Hard-line paper compares enrichment suspension to Holocaust



A hard-line newspaper whose editor has close ties to former President Mahmoud Ahmadinejad has caught the attention of Iranian social media users with a controversial top story titled, “Nuclear Holocaust.”

As part of the implementation of the November Geneva deal between Iran and the five permanent members of the UN Security Council plus Germany, which began today, Jan. 20, Iran announced that it has suspended 20% enrichment of uranium and rolled back other nuclear activity in return for the release of blocked money and partial sanctions relief as the two sides negotiate a more permanent deal.

While the nuclear deal has the support of Supreme Leader Ayatollah Ali Khamenei, there are hard-liners who have been unhappy with President Hassan Rouhani’s negotiation team, believing that they have given away too many concessions too early on in the negotiations. Hard-liners have also accused the Iranian team of keeping the recently announced details of the implementation and those partially released by the White House a secret.

Vatan-e Emrooz, whose editor Mehrdad Bazrpash worked with Ahmadinejad while he was president, was appointed as an advisor for youth affairs when Ahmadinejad was mayor of Tehran, was a director of Basiji students at Sharif University and is currently a member in Parliament, has caused a great deal of controversy with its “Nuclear Holocaust” top story.

“From today, Jan. 20, the Geneva deal will be implemented,” the article began. “Despite the secrecy and the claims from the Iranian team that the technical deal for the implementation of the Geneva agreement was verbal, information published by the White House about the implementation indicates that this agreement was written, and Iran would eliminate its 20% enrichment.” The article then detailed the other nuclear activities Iran had agreed to roll back or suspend.

“Certainly today, Jan. 20, in the occupied land [Israel], will be an unforgettable day,” the article went on. “The destruction of the 20% stockpile might be the best news they have heard in years.”

The article explained that the cartoon Israeli Prime Minister Benjamin Netanyahu presented at the United Nations General Assembly and which was mocked by cartoonists “today became part of the commitments” for Iran. According to the article, “Today, Netanyahu is one of the happiest people in the world.”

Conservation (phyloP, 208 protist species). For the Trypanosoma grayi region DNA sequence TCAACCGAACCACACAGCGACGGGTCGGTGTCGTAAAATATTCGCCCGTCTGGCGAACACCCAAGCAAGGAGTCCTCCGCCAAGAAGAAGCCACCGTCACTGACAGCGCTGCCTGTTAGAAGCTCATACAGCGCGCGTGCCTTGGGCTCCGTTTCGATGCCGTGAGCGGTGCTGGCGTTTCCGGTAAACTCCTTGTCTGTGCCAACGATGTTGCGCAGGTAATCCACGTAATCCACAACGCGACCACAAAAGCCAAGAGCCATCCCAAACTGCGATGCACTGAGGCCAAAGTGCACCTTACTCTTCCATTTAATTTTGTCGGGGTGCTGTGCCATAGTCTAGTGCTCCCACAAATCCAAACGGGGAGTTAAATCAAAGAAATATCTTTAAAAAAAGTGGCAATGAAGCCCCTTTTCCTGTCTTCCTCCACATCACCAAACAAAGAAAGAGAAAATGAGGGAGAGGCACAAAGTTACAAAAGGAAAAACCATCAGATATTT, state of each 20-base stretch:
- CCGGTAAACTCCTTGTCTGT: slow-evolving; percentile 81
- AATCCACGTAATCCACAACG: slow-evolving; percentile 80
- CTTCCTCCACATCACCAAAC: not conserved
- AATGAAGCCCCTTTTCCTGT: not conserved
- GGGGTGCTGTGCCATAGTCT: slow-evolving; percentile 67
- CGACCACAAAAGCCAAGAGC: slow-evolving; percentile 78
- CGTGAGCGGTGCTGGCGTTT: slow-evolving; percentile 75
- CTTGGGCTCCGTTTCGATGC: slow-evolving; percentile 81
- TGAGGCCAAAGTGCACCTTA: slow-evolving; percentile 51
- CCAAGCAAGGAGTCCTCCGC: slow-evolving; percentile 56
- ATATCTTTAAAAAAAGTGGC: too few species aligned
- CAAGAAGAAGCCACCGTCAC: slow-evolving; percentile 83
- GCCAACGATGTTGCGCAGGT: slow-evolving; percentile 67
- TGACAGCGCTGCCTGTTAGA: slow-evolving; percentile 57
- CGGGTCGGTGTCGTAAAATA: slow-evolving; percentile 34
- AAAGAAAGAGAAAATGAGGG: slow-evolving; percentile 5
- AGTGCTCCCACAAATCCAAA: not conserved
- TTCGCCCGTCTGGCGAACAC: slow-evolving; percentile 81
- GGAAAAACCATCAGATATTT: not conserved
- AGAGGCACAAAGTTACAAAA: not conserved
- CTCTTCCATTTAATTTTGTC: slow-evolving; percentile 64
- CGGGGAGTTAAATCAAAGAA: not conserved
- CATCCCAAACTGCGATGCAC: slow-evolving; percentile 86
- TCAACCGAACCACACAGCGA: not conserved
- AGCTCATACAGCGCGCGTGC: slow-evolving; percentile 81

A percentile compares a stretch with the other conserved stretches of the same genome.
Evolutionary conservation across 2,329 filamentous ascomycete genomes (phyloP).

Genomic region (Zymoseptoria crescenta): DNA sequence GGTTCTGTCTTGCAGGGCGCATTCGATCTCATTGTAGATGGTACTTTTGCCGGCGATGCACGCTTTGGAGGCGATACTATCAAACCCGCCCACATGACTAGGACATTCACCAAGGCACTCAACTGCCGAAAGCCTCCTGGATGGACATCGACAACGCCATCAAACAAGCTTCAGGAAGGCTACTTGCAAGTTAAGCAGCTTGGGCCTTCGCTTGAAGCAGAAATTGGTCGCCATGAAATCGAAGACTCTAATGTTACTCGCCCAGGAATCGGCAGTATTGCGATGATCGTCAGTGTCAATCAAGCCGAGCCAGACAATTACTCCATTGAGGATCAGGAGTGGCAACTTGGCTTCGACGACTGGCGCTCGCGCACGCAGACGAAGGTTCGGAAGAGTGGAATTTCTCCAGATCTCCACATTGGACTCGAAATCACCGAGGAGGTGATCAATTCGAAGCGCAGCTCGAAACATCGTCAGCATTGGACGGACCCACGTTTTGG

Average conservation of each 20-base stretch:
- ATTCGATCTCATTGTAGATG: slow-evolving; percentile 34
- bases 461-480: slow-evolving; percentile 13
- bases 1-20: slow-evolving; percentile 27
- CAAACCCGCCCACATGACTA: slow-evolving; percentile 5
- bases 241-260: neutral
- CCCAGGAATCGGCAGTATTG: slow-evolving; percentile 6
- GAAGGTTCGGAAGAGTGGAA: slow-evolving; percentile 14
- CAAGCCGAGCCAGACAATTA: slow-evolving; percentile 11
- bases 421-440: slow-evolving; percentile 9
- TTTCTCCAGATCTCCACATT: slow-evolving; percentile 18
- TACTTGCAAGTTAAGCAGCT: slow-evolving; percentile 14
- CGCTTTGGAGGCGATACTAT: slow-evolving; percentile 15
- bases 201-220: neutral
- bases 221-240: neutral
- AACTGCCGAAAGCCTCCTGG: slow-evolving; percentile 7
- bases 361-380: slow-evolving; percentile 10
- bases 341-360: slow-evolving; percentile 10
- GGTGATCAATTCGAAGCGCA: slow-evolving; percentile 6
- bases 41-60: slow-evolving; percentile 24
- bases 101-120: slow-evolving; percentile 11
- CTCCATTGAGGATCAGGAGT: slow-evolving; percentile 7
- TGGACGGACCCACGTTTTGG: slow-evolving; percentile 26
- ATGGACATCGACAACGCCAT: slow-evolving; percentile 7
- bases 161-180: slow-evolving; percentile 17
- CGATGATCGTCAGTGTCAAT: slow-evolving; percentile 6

“The confidence-building measures taken by Iran in reality suspended a predominant part of the nuclear facilities,” the article claimed. “When you compare the insignificance of the  commitments made by the opposing side to those made by Iran, the depth of the reality becomes clear.” It asked, “Is the destruction and suspension of Iran’s nuclear facilities in return for the unblocking of a few billion dollars of our own money a victory?” Iran is to receive $4.2 billion of unblocked money in installments of nearly half a billion dollars each.

The article complained that anyone who criticized the Rouhani administration and the nuclear negotiations in the last few months was “time and time again” immediately branded an “extremist” by supporters of the administration, that accusations were made against them of being on the same side as Israel and wanting to see the deal fall through, and that anyone who believed that the Geneva agreement was a “terrifying mistake against national interests” would be confronted by supporters of the administration.

Therefore, it likened the taboo of criticizing the nuclear agreement in Iran to discussing the Holocaust in the West, in that “Talking about the realities of the Geneva agreement has a cost, and this issue is a red line for many.”

Supporters of Mahmoud Ahmadinejad often claimed that the former president wanted to dispel the “myths” of the Holocaust when he discussed it openly, while many construed his comments Holocaust denial. In the Western media, Ahmadinejad’s Holocaust comments caused such controversy that one of the most consistent questions his successor, Rouhani, was asked by reporters was whether he believed that the Holocaust took place.

In Iran, Ayatollah Khamenei, who makes the final decision on the nuclear program, has openly called for Iranian officials to support the nuclear negotiators, in essence shielding them from public criticism.